The similarities between North Dakota and Kansas extend far beyond the freezing temperatures across a largely rural state.
Though, don’t tell new Kansas State head football coach Chris Klieman it’s cold here, as the coach joked on Tuesday at a meet-and-greet at Old Chicago in Garden City that his kids were walking around Manhattan in shorts and T-shirts. Klieman and the K-State contingent were making the first stop of four in two days, in what Kansas State called the “Cover Four Tour,” which continued in Dallas Tuesday night and ends in Wichita and then Overland Park on Wednesday.
To his kids, Klieman said, the mid-20s were balmy compared to the below-zero temps seen in Fargo, N.D., where Klieman just finished another national championship season.
But the similarities are more than that. It’s the reputation of playing a physical brand of football that was built at North Dakota State and is now legacy at Kansas State. And it’s the recruiting landscape in each state.
North Dakota has Bismarck and Fargo,” Klieman said, “and there’s Wichita and Kansas City, its surrounding communities, and Manhattan in Kansas. But in the western part of the state, you have to drive quite a ways between schools.
“But the positive thing is a lot of those kids who grew up in western Kansas want to be Wildcats. A lot of those kids in western North Dakota grew up wanting to be Bison.”
That’s a similarity on which Klieman intends to capitalize.
“Whether it’s an 8-man kid, or a small-school, 11-man who was born and raised a Wildcat and wants to play for Kansas State,” he said. “Those are the kids you want. Those are the kids you want in your program because they are the ones who are going to make a difference in the fourth quarter when the game’s on the line.”
K-State signed four Kansans and one Kansas City, Mo., player in the program’s 2019 class — the bulk of which was signed during the early signing period in December, just days after Klieman was announced the next K-State head coach.
Klieman still coached his Bison to an FCS championship on Jan. 5, before taking over at Kansas State full-time.
“I knew this first year recruiting was going to be a challenge,” Klieman said.
The Wildcats finished with 21 overall signees and the eighth-ranked class in the Big 12, according to 247sports.com.
“They obviously signed some, I think, really good kids, but more importantly made some really good inroads with coaches and established some relationships for the 2020 class,” K-State Athletic Director Gene Taylor, who was previously the AD at North Dakota State, said Tuesday.
“I’m excited because we’re already in good position for the 2020 crew,” Klieman said. “You can’t start a class in December, and we did really well in such a short time, but now we get into a full cycle.”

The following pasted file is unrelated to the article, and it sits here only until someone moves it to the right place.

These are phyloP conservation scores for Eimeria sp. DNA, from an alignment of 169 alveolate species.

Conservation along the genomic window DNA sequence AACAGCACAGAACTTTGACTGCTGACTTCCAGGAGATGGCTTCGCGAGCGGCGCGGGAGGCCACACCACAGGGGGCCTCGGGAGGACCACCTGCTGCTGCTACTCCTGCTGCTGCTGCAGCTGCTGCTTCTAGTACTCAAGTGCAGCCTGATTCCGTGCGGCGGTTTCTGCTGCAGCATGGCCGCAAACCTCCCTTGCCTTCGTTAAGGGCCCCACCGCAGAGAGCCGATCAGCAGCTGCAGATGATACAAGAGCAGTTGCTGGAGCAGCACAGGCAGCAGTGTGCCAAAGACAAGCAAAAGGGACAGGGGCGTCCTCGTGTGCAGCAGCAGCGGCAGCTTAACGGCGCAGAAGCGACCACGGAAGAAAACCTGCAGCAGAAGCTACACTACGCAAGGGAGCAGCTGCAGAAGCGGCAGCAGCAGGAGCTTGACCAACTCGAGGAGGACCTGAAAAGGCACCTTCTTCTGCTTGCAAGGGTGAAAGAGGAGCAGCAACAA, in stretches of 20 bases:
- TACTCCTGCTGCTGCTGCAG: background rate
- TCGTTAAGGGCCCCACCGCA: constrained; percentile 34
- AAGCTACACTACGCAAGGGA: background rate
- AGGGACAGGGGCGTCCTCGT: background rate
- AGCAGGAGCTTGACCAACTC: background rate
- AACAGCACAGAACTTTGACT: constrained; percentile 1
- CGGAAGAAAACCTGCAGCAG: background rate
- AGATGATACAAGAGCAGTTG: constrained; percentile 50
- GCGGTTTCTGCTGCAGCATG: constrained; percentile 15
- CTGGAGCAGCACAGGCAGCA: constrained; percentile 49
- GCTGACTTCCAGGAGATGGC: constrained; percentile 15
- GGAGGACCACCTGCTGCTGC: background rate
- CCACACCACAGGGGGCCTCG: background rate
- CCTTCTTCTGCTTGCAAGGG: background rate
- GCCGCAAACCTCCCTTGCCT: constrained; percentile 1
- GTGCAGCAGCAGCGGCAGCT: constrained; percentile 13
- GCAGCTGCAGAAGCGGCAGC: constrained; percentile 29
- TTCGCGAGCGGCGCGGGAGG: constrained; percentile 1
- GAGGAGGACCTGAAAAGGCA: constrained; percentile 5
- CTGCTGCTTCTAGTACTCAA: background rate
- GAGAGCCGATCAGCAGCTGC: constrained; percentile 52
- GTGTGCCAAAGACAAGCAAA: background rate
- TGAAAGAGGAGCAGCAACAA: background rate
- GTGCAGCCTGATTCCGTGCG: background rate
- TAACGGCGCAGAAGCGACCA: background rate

That means a full cycle of evaluating recruits, and their own team. One of the areas the Wildcats were unable to make up for lost time in recruiting was on the junior college trail, signing just two in 2019 — Butler kicker Ty Zentner and Kilgore (Texas) safety Jonathan Alexander, who played at Garden City in 2017.
“That will come as we continue to learn our roster,” Klieman said. “In my opinion, you bring junior college kids in who can help your team right away because they are the older guys ... I also know there’s been a great legacy of junior college success at Kansas State, and we’ll continue that.”
With eight of the nation’s best junior college football programs in the country in K-State’s backyard, it only makes sense, Klieman said.
When the KJCCC eliminated the roster limits for out-of-state players on football rosters in 2016, it expanded the potential talent pool that now had ties to the state of Kansas.
“Without question, the talent is greater,” Klieman said.
Zentner is a Tecumseh product, but Alexander had no ties to the state before playing at GCCC.
Perhaps that tie helped the Wildcats recruit Alexander back into the midwest.
But the elimination also resulted in 80 percent fewer Kansas players on junior college rosters, something that has upset state high school coaches.
“The high school coaches know a lot more about that than I do,” Klieman said, before lamenting the loss in opportunities at the junior college level across the country, citing the elimination of six junior college programs in Arizona the last year.
″ ... that’s a shame,” Klieman said. “Maybe some of the benefit will be some of the Division IIs in the state.”
Regardless of level, Klieman is looking for a certain type of player at Kansas State — and it’s also not different than what his goals were at North Dakota State.
“I’m looking for kids with the great work ethic, the multi-sport athletes, the diamonds in the rough that you’ve got to uncover,” he said. “It’s easy to find the three- or four-star, or five-star, that everybody’s on, but try to find that kid that maybe is a developmental guy, that 6-6, 225-pound kid that you can make to be a 310-pound kid in two or three years.
“Those are the ones that I think there is some correlation between Kansas State and North Dakota State.”